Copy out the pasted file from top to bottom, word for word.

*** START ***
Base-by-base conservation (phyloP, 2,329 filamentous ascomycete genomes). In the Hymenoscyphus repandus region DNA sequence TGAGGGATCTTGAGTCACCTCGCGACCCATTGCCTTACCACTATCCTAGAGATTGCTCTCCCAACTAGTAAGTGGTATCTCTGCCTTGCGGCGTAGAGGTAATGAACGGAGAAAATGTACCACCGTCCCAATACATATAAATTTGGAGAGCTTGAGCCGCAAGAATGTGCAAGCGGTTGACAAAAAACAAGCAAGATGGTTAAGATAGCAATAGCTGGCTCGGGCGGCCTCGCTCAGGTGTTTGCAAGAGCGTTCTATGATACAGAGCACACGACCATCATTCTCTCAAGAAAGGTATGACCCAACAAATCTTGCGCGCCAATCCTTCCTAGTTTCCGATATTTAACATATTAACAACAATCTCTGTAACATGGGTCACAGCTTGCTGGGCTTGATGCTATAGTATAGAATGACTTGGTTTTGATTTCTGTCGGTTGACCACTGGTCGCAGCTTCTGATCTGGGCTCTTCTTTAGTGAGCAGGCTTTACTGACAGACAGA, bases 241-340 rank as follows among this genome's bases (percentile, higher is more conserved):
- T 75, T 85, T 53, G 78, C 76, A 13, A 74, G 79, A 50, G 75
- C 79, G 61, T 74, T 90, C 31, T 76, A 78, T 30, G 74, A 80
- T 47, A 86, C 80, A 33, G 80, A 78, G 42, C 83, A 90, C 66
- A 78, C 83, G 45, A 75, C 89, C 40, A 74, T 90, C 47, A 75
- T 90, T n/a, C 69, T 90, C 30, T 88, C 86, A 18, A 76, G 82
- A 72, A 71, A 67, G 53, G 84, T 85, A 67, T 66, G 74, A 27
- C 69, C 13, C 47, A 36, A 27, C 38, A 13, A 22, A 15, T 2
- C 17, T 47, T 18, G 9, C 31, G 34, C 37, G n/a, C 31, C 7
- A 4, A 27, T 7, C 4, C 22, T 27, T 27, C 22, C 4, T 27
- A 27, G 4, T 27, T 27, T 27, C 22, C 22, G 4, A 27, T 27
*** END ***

Base-by-base conservation (phyloP, 2,329 filamentous ascomycete genomes). In the Hymenoscyphus repandus region DNA sequence TGAGGGATCTTGAGTCACCTCGCGACCCATTGCCTTACCACTATCCTAGAGATTGCTCTCCCAACTAGTAAGTGGTATCTCTGCCTTGCGGCGTAGAGGTAATGAACGGAGAAAATGTACCACCGTCCCAATACATATAAATTTGGAGAGCTTGAGCCGCAAGAATGTGCAAGCGGTTGACAAAAAACAAGCAAGATGGTTAAGATAGCAATAGCTGGCTCGGGCGGCCTCGCTCAGGTGTTTGCAAGAGCGTTCTATGATACAGAGCACACGACCATCATTCTCTCAAGAAAGGTATGACCCAACAAATCTTGCGCGCCAATCCTTCCTAGTTTCCGATATTTAACATATTAACAACAATCTCTGTAACATGGGTCACAGCTTGCTGGGCTTGATGCTATAGTATAGAATGACTTGGTTTTGATTTCTGTCGGTTGACCACTGGTCGCAGCTTCTGATCTGGGCTCTTCTTTAGTGAGCAGGCTTTACTGACAGACAGA, bases 241-340 rank as follows among this genome's bases (percentile, higher is more conserved):
- T 75, T 85, T 53, G 78, C 76, A 13, A 74, G 79, A 50, G 75
- C 79, G 61, T 74, T 90, C 31, T 76, A 78, T 30, G 74, A 80
- T 47, A 86, C 80, A 33, G 80, A 78, G 42, C 83, A 90, C 66
- A 78, C 83, G 45, A 75, C 89, C 40, A 74, T 90, C 47, A 75
- T 90, T n/a, C 69, T 90, C 30, T 88, C 86, A 18, A 76, G 82
- A 72, A 71, A 67, G 53, G 84, T 85, A 67, T 66, G 74, A 27
- C 69, C 13, C 47, A 36, A 27, C 38, A 13, A 22, A 15, T 2
- C 17, T 47, T 18, G 9, C 31, G 34, C 37, G n/a, C 31, C 7
- A 4, A 27, T 7, C 4, C 22, T 27, T 27, C 22, C 4, T 27
- A 27, G 4, T 27, T 27, T 27, C 22, C 22, G 4, A 27, T 27